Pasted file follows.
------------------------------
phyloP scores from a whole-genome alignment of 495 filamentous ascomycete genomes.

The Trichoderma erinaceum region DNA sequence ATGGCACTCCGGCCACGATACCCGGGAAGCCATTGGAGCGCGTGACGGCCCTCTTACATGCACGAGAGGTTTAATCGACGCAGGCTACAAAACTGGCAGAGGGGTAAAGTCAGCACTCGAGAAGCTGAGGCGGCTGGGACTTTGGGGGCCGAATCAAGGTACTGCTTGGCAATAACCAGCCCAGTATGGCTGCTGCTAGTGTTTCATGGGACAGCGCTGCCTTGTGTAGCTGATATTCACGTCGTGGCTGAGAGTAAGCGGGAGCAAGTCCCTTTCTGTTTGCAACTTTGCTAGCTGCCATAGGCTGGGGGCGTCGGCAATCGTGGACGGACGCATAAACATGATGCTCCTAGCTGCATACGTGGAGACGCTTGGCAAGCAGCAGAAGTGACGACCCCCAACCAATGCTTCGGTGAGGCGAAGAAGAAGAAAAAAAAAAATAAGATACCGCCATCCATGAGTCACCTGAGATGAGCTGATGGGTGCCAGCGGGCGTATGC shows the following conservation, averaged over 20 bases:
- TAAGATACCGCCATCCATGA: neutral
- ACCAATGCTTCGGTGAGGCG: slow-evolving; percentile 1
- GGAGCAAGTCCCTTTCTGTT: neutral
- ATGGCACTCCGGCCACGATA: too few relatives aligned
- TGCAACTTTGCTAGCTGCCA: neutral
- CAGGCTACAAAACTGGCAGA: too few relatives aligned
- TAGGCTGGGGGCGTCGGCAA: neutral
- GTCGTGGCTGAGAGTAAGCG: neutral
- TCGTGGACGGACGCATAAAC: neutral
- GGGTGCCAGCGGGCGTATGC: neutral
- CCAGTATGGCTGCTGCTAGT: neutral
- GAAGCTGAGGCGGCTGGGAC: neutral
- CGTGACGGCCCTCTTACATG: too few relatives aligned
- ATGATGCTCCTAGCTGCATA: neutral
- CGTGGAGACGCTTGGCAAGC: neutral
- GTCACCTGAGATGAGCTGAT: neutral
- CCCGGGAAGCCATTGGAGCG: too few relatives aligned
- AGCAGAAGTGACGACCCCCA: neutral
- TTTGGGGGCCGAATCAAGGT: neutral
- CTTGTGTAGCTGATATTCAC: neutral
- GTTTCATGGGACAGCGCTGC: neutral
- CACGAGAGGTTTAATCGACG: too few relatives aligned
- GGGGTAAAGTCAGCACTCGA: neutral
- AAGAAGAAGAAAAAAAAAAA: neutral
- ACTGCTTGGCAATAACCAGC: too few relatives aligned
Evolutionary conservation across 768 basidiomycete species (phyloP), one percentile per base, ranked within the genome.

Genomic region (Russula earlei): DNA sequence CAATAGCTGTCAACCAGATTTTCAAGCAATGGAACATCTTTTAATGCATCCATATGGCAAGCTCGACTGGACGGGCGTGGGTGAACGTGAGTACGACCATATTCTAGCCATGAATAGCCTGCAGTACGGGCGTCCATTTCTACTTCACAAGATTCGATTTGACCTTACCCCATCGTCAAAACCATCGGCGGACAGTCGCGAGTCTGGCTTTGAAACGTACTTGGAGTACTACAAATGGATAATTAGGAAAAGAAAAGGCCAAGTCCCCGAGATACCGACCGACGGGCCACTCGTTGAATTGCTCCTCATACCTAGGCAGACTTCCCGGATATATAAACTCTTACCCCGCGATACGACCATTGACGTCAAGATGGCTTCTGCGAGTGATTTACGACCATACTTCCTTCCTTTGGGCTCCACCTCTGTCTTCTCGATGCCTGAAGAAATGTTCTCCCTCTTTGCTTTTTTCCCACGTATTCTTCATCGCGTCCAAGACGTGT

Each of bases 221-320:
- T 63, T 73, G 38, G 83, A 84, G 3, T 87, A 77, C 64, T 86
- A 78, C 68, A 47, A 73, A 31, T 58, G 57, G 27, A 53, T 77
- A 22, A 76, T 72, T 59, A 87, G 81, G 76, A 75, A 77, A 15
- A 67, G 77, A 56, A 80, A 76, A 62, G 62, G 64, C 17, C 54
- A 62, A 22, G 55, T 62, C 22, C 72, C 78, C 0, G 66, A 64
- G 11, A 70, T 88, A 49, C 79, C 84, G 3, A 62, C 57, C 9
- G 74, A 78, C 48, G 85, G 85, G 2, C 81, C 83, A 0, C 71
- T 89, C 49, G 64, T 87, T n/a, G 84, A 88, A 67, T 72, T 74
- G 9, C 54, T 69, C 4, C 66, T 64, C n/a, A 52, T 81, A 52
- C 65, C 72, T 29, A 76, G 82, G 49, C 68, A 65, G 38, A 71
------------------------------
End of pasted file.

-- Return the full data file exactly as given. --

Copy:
phyloP scores from a whole-genome alignment of 495 filamentous ascomycete genomes.

The Trichoderma erinaceum region DNA sequence ATGGCACTCCGGCCACGATACCCGGGAAGCCATTGGAGCGCGTGACGGCCCTCTTACATGCACGAGAGGTTTAATCGACGCAGGCTACAAAACTGGCAGAGGGGTAAAGTCAGCACTCGAGAAGCTGAGGCGGCTGGGACTTTGGGGGCCGAATCAAGGTACTGCTTGGCAATAACCAGCCCAGTATGGCTGCTGCTAGTGTTTCATGGGACAGCGCTGCCTTGTGTAGCTGATATTCACGTCGTGGCTGAGAGTAAGCGGGAGCAAGTCCCTTTCTGTTTGCAACTTTGCTAGCTGCCATAGGCTGGGGGCGTCGGCAATCGTGGACGGACGCATAAACATGATGCTCCTAGCTGCATACGTGGAGACGCTTGGCAAGCAGCAGAAGTGACGACCCCCAACCAATGCTTCGGTGAGGCGAAGAAGAAGAAAAAAAAAAATAAGATACCGCCATCCATGAGTCACCTGAGATGAGCTGATGGGTGCCAGCGGGCGTATGC shows the following conservation, averaged over 20 bases:
- TAAGATACCGCCATCCATGA: neutral
- ACCAATGCTTCGGTGAGGCG: slow-evolving; percentile 1
- GGAGCAAGTCCCTTTCTGTT: neutral
- ATGGCACTCCGGCCACGATA: too few relatives aligned
- TGCAACTTTGCTAGCTGCCA: neutral
- CAGGCTACAAAACTGGCAGA: too few relatives aligned
- TAGGCTGGGGGCGTCGGCAA: neutral
- GTCGTGGCTGAGAGTAAGCG: neutral
- TCGTGGACGGACGCATAAAC: neutral
- GGGTGCCAGCGGGCGTATGC: neutral
- CCAGTATGGCTGCTGCTAGT: neutral
- GAAGCTGAGGCGGCTGGGAC: neutral
- CGTGACGGCCCTCTTACATG: too few relatives aligned
- ATGATGCTCCTAGCTGCATA: neutral
- CGTGGAGACGCTTGGCAAGC: neutral
- GTCACCTGAGATGAGCTGAT: neutral
- CCCGGGAAGCCATTGGAGCG: too few relatives aligned
- AGCAGAAGTGACGACCCCCA: neutral
- TTTGGGGGCCGAATCAAGGT: neutral
- CTTGTGTAGCTGATATTCAC: neutral
- GTTTCATGGGACAGCGCTGC: neutral
- CACGAGAGGTTTAATCGACG: too few relatives aligned
- GGGGTAAAGTCAGCACTCGA: neutral
- AAGAAGAAGAAAAAAAAAAA: neutral
- ACTGCTTGGCAATAACCAGC: too few relatives aligned
Evolutionary conservation across 768 basidiomycete species (phyloP), one percentile per base, ranked within the genome.

Genomic region (Russula earlei): DNA sequence CAATAGCTGTCAACCAGATTTTCAAGCAATGGAACATCTTTTAATGCATCCATATGGCAAGCTCGACTGGACGGGCGTGGGTGAACGTGAGTACGACCATATTCTAGCCATGAATAGCCTGCAGTACGGGCGTCCATTTCTACTTCACAAGATTCGATTTGACCTTACCCCATCGTCAAAACCATCGGCGGACAGTCGCGAGTCTGGCTTTGAAACGTACTTGGAGTACTACAAATGGATAATTAGGAAAAGAAAAGGCCAAGTCCCCGAGATACCGACCGACGGGCCACTCGTTGAATTGCTCCTCATACCTAGGCAGACTTCCCGGATATATAAACTCTTACCCCGCGATACGACCATTGACGTCAAGATGGCTTCTGCGAGTGATTTACGACCATACTTCCTTCCTTTGGGCTCCACCTCTGTCTTCTCGATGCCTGAAGAAATGTTCTCCCTCTTTGCTTTTTTCCCACGTATTCTTCATCGCGTCCAAGACGTGT

Each of bases 221-320:
- T 63, T 73, G 38, G 83, A 84, G 3, T 87, A 77, C 64, T 86
- A 78, C 68, A 47, A 73, A 31, T 58, G 57, G 27, A 53, T 77
- A 22, A 76, T 72, T 59, A 87, G 81, G 76, A 75, A 77, A 15
- A 67, G 77, A 56, A 80, A 76, A 62, G 62, G 64, C 17, C 54
- A 62, A 22, G 55, T 62, C 22, C 72, C 78, C 0, G 66, A 64
- G 11, A 70, T 88, A 49, C 79, C 84, G 3, A 62, C 57, C 9
- G 74, A 78, C 48, G 85, G 85, G 2, C 81, C 83, A 0, C 71
- T 89, C 49, G 64, T 87, T n/a, G 84, A 88, A 67, T 72, T 74
- G 9, C 54, T 69, C 4, C 66, T 64, C n/a, A 52, T 81, A 52
- C 65, C 72, T 29, A 76, G 82, G 49, C 68, A 65, G 38, A 71